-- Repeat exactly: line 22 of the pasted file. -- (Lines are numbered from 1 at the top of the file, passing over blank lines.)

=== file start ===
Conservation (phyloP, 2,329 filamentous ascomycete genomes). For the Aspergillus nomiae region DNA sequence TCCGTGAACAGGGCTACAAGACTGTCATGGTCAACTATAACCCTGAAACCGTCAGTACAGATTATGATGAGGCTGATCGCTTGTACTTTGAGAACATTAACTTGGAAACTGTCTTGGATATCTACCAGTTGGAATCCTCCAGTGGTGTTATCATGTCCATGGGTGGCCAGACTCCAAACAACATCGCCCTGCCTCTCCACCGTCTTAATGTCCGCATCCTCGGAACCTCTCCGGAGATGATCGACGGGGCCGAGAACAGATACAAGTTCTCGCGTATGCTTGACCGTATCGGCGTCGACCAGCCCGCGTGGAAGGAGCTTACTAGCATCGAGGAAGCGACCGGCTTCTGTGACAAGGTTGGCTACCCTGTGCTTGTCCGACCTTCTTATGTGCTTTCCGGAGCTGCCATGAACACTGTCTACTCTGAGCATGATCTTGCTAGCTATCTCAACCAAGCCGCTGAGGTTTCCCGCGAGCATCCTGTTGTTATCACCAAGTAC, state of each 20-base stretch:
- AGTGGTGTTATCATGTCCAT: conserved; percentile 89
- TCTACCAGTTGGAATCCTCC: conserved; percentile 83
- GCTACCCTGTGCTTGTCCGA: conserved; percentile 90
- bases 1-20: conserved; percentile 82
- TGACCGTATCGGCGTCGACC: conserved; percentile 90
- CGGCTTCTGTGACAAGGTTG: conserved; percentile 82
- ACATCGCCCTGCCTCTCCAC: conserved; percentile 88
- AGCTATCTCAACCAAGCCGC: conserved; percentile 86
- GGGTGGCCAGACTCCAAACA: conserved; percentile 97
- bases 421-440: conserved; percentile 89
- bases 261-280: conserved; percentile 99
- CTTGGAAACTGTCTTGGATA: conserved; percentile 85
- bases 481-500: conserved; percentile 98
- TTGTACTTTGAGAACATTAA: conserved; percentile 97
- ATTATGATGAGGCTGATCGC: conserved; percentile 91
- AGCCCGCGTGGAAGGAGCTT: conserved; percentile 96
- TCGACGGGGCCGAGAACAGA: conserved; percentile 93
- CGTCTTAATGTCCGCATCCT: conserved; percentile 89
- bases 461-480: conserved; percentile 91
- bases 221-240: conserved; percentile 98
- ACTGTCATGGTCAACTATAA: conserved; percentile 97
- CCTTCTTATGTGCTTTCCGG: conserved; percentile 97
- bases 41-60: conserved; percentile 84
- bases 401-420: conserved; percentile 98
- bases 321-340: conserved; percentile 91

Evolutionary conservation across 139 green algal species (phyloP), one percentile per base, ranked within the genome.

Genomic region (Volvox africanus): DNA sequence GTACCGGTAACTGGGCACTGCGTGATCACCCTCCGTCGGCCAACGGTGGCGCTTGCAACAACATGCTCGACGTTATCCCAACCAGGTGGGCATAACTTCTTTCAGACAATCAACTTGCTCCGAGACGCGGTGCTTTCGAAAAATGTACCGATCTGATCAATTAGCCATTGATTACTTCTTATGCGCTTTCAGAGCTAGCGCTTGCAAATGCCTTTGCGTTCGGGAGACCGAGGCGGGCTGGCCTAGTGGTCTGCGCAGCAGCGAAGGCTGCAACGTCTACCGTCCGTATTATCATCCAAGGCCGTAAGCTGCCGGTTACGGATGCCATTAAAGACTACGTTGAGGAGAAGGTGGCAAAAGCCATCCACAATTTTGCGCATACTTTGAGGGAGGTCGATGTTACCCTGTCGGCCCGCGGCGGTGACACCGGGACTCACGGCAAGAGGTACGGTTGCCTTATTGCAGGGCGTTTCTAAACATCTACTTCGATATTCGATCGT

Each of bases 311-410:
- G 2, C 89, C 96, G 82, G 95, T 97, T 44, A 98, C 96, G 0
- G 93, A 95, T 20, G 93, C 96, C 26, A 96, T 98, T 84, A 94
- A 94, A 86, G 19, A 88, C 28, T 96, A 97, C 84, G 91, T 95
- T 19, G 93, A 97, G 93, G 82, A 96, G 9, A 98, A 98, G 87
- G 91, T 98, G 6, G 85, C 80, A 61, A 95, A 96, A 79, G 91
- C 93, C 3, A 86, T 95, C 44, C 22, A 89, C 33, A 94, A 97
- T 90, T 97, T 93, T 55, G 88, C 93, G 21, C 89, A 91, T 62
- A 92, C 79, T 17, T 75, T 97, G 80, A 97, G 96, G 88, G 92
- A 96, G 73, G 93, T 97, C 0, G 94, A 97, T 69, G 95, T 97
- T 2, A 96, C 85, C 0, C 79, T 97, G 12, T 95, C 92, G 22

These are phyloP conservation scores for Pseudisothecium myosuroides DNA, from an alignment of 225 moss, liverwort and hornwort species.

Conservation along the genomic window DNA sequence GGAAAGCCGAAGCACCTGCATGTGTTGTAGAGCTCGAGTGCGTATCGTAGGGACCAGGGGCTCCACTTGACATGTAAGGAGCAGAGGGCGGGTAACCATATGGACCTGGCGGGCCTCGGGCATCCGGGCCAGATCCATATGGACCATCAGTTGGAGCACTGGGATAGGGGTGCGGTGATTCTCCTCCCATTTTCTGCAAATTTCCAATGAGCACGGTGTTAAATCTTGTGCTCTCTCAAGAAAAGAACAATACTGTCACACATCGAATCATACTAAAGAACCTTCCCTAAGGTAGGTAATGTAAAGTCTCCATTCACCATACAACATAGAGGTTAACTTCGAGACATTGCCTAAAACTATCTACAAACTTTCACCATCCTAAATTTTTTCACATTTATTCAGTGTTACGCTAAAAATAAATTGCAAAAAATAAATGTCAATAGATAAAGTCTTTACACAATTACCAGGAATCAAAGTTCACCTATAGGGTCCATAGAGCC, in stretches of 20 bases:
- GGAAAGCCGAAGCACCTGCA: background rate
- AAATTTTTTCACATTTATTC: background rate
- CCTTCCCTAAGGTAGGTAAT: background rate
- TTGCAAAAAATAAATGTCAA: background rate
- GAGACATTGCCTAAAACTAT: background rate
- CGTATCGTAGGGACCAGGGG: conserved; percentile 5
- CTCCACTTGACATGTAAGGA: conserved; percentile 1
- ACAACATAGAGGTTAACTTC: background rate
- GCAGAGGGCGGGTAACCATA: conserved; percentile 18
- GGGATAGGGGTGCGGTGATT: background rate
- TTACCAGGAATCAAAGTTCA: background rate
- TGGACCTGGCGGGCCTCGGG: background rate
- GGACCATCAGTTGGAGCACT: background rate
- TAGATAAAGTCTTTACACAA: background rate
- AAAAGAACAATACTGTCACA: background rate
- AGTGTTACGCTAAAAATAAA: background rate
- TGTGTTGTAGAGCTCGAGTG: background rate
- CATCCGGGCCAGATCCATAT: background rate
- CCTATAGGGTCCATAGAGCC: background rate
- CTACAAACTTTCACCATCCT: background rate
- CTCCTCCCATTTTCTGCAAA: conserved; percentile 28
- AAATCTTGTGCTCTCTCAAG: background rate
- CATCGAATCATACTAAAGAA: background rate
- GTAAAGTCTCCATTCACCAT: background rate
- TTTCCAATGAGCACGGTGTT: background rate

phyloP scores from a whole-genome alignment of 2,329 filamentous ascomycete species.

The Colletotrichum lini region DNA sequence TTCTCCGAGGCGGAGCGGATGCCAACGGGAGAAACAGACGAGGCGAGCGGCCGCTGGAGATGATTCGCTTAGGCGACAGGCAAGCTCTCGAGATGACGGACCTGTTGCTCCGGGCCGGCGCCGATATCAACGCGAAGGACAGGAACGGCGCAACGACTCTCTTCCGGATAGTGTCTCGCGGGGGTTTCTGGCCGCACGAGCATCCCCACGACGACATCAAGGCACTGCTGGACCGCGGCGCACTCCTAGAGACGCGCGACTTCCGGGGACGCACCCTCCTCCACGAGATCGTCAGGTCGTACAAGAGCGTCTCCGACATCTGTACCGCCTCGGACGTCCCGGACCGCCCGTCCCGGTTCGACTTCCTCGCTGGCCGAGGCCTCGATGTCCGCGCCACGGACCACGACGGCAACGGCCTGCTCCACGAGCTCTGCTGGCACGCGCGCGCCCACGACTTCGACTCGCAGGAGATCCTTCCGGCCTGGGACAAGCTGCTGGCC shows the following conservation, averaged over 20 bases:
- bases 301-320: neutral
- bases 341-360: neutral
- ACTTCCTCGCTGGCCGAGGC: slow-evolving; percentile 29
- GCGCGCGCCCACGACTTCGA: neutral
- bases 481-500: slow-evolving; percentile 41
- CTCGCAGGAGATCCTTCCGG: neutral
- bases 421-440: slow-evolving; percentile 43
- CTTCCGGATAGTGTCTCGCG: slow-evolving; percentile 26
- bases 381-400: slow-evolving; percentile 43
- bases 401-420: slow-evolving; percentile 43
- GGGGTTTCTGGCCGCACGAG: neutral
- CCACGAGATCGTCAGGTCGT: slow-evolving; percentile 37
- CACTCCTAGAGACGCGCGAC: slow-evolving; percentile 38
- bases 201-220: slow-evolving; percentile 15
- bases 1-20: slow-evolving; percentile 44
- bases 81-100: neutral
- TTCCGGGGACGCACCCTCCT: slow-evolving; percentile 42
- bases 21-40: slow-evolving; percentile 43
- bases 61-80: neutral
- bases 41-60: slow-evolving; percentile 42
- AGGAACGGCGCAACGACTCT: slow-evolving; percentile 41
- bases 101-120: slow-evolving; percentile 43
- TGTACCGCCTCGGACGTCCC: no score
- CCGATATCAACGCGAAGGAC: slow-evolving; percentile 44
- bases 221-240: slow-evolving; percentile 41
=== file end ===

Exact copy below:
- ACTGTCATGGTCAACTATAA: conserved; percentile 97